I read a great opinion piece by David Brooks on the Medieval Mind in the New York Times about a month ago that I’ve been meaning to share. In it, Brooks bemoans the disenchantment that is the hallmark of the modern world. And while modern society has benefited from growing knowledge about the world that surrounds us, we have lost the sense of wonder and magic that seems so pervasive to the medieval worldview.
Brooks notes that, for the premoderns, the night sky was an “intimate and magical place.” The heavens, to them, were a ceiling of moving spheres, rippling with signs and symbols, and moved by the love of God.” C.S. Lewis once noted that the medieval world “was tingling with anthropomorphic life, dancing, ceremonial, a festival not a machine.” For us moderns, it is an expanse of “black, cold, mostly empty vastness, with planets and stars propelled by gravitational and other forces.”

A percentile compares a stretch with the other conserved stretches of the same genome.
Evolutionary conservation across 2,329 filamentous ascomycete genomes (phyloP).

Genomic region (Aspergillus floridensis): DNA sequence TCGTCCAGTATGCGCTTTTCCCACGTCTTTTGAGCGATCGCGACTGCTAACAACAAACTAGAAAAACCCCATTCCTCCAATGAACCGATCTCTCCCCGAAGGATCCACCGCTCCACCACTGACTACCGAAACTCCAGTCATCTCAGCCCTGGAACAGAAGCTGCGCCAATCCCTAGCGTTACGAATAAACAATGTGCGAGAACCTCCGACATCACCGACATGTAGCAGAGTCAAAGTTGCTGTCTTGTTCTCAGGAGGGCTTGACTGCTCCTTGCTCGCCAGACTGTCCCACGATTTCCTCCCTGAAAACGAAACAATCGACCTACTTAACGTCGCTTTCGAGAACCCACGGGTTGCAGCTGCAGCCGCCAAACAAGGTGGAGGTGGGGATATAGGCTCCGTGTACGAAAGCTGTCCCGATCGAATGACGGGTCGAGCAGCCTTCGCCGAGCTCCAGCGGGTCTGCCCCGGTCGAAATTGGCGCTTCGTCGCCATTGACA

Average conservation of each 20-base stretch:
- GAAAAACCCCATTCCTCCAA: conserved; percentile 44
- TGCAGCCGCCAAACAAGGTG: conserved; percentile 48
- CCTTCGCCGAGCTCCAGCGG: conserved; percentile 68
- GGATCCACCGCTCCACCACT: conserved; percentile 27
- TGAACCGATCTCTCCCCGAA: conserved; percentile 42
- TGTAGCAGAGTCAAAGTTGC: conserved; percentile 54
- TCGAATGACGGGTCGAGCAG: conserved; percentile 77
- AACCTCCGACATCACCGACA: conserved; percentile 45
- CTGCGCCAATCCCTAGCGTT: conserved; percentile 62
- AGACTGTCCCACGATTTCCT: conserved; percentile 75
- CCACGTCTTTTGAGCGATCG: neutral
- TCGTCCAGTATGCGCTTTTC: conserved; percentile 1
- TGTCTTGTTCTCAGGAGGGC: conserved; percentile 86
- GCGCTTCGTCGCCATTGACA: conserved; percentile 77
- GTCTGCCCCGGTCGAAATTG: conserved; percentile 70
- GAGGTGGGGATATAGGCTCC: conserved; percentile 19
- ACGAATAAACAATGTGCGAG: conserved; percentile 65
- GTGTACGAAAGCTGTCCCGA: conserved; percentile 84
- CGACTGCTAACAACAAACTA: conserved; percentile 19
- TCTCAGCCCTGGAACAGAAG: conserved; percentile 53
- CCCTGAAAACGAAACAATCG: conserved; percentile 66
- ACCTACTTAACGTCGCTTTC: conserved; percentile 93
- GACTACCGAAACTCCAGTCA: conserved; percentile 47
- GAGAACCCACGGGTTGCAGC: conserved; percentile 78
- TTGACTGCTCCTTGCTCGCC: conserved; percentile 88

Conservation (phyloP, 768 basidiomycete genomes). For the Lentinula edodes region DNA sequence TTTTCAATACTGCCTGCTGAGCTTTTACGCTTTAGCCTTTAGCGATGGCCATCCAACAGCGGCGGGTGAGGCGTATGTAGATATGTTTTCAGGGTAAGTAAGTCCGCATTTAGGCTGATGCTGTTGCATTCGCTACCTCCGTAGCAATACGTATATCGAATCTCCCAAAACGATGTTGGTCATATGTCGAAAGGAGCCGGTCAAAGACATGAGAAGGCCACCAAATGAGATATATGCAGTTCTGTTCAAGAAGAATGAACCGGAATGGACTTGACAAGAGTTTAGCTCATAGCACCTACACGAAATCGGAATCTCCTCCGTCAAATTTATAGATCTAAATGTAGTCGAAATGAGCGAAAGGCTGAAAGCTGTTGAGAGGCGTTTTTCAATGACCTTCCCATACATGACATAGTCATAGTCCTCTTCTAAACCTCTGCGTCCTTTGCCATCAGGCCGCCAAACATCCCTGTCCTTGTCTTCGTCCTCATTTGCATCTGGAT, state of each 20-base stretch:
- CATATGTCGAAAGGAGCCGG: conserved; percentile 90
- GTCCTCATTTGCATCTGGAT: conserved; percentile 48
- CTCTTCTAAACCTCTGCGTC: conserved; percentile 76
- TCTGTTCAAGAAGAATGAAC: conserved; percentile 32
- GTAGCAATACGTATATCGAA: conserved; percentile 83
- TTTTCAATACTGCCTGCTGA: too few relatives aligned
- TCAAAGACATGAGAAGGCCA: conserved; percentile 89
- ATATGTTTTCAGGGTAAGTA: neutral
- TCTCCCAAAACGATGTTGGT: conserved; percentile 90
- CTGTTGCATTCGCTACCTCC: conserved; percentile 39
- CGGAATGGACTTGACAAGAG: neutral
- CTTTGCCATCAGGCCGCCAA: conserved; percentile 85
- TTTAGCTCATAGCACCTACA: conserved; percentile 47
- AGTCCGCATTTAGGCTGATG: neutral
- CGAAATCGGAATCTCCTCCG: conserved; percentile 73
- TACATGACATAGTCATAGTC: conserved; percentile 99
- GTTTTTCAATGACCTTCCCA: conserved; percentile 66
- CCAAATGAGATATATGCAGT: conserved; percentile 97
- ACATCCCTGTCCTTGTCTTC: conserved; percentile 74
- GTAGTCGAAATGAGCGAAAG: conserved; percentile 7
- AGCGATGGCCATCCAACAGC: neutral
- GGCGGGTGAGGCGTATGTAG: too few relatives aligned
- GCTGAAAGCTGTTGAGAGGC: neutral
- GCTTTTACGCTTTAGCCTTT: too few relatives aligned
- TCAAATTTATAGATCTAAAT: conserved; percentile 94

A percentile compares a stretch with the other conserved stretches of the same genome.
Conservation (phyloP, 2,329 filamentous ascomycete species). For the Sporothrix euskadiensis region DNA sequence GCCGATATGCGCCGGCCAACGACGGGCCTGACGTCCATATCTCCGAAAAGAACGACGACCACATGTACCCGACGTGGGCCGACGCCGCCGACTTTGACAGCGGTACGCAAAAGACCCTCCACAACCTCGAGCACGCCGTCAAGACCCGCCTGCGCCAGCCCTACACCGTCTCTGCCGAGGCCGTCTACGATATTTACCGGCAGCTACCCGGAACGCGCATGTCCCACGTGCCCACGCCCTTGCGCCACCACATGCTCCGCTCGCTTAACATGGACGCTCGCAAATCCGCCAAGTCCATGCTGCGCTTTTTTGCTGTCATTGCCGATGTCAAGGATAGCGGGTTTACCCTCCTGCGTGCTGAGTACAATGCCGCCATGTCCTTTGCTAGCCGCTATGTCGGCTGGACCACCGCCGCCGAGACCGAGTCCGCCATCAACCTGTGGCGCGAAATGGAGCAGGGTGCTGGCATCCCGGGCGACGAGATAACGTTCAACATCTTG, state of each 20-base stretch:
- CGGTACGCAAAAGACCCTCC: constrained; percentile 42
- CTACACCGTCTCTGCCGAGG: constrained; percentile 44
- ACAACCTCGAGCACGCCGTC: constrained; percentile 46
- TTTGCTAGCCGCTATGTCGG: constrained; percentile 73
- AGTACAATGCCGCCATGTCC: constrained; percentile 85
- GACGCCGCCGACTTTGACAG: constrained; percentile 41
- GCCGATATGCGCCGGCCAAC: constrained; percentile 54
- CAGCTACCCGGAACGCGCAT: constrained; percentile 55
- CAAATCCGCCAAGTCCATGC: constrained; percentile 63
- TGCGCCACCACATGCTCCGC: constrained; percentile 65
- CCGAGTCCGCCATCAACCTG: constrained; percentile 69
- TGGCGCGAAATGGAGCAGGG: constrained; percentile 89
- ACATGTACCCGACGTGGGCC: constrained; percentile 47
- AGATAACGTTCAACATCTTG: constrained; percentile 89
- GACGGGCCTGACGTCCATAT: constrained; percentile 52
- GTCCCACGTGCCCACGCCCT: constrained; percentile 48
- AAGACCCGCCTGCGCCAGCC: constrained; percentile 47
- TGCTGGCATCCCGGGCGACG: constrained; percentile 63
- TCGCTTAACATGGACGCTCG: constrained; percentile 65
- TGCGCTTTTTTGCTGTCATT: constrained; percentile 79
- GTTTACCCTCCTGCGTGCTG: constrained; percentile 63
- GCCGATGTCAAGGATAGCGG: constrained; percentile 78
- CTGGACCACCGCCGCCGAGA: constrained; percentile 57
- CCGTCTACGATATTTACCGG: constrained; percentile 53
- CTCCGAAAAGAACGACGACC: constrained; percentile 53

Brooks closes his article by reflecting on writers like C. S. Lewis and John Ruskin who “seized on medieval culture as an antidote to industrialism — to mass manufacturing, secularization and urbanization.”
I sometimes wonder if knowledge must lead to disenchantment. I remember when I was a kid and I looked at the stars in the night sky in blissful ignorance. They looked so beautiful and ethereal in the night sky. I loved gazing at them. I even believed they would grant wishes (thank you Disney Pinocchio). Then a loving adult–I think it was my mom–informed me that the stars were actually just balls of gas. This was, um, not quite so romantic. It was like something snapped in my head. I continued to wonder at the beauty of nature, but it was a little depressing and disenchanting.
People often say that familiarity breeds contempt. I don’t believe this is necessarily true–some things (and people!) you love even more as you get to know them better. But I also think that one of the reasons I love, say, my husband, even more as I spend more time with him, is because I believe he is more (pardon the expression) than just the some of his parts. I think that is one of the most important lessons that we can bring away from our medieval predecessors: there is more to this world than meets the eye.